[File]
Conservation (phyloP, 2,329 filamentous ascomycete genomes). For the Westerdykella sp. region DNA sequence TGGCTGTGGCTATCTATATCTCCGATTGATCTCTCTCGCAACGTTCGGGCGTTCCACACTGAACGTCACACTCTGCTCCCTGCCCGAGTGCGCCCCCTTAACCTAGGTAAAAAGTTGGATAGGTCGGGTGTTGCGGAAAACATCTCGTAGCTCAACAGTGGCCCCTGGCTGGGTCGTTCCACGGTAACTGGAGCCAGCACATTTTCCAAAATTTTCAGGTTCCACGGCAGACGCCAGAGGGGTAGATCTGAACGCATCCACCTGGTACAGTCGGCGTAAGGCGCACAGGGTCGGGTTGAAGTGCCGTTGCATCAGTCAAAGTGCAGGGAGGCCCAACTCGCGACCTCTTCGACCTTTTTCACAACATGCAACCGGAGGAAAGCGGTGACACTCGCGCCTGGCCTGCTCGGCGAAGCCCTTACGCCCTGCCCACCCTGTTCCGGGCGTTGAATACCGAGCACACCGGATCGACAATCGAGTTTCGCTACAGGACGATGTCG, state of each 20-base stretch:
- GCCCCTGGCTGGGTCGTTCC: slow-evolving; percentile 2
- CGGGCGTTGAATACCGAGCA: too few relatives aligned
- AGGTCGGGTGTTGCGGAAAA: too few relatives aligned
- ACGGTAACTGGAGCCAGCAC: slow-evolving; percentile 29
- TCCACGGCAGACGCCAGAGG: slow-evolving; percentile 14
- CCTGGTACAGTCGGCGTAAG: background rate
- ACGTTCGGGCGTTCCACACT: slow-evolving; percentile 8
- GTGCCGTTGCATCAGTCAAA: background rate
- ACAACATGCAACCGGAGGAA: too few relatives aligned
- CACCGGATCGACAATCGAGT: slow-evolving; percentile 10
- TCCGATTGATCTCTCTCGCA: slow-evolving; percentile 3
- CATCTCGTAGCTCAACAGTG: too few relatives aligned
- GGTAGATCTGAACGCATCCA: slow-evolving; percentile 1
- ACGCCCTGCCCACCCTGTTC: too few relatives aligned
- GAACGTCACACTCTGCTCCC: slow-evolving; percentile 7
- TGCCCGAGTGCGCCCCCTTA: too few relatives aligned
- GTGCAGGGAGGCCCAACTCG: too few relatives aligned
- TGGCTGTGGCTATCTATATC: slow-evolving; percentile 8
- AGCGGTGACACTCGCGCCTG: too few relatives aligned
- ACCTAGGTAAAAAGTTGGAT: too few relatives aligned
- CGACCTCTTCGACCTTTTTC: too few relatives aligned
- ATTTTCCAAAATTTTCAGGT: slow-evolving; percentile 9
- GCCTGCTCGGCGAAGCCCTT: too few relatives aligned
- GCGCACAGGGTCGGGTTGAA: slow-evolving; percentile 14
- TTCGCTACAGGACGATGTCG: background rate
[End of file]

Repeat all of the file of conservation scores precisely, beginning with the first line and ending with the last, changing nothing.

Conservation (phyloP, 2,329 filamentous ascomycete genomes). For the Westerdykella sp. region DNA sequence TGGCTGTGGCTATCTATATCTCCGATTGATCTCTCTCGCAACGTTCGGGCGTTCCACACTGAACGTCACACTCTGCTCCCTGCCCGAGTGCGCCCCCTTAACCTAGGTAAAAAGTTGGATAGGTCGGGTGTTGCGGAAAACATCTCGTAGCTCAACAGTGGCCCCTGGCTGGGTCGTTCCACGGTAACTGGAGCCAGCACATTTTCCAAAATTTTCAGGTTCCACGGCAGACGCCAGAGGGGTAGATCTGAACGCATCCACCTGGTACAGTCGGCGTAAGGCGCACAGGGTCGGGTTGAAGTGCCGTTGCATCAGTCAAAGTGCAGGGAGGCCCAACTCGCGACCTCTTCGACCTTTTTCACAACATGCAACCGGAGGAAAGCGGTGACACTCGCGCCTGGCCTGCTCGGCGAAGCCCTTACGCCCTGCCCACCCTGTTCCGGGCGTTGAATACCGAGCACACCGGATCGACAATCGAGTTTCGCTACAGGACGATGTCG, state of each 20-base stretch:
- GCCCCTGGCTGGGTCGTTCC: slow-evolving; percentile 2
- CGGGCGTTGAATACCGAGCA: too few relatives aligned
- AGGTCGGGTGTTGCGGAAAA: too few relatives aligned
- ACGGTAACTGGAGCCAGCAC: slow-evolving; percentile 29
- TCCACGGCAGACGCCAGAGG: slow-evolving; percentile 14
- CCTGGTACAGTCGGCGTAAG: background rate
- ACGTTCGGGCGTTCCACACT: slow-evolving; percentile 8
- GTGCCGTTGCATCAGTCAAA: background rate
- ACAACATGCAACCGGAGGAA: too few relatives aligned
- CACCGGATCGACAATCGAGT: slow-evolving; percentile 10
- TCCGATTGATCTCTCTCGCA: slow-evolving; percentile 3
- CATCTCGTAGCTCAACAGTG: too few relatives aligned
- GGTAGATCTGAACGCATCCA: slow-evolving; percentile 1
- ACGCCCTGCCCACCCTGTTC: too few relatives aligned
- GAACGTCACACTCTGCTCCC: slow-evolving; percentile 7
- TGCCCGAGTGCGCCCCCTTA: too few relatives aligned
- GTGCAGGGAGGCCCAACTCG: too few relatives aligned
- TGGCTGTGGCTATCTATATC: slow-evolving; percentile 8
- AGCGGTGACACTCGCGCCTG: too few relatives aligned
- ACCTAGGTAAAAAGTTGGAT: too few relatives aligned
- CGACCTCTTCGACCTTTTTC: too few relatives aligned
- ATTTTCCAAAATTTTCAGGT: slow-evolving; percentile 9
- GCCTGCTCGGCGAAGCCCTT: too few relatives aligned
- GCGCACAGGGTCGGGTTGAA: slow-evolving; percentile 14
- TTCGCTACAGGACGATGTCG: background rate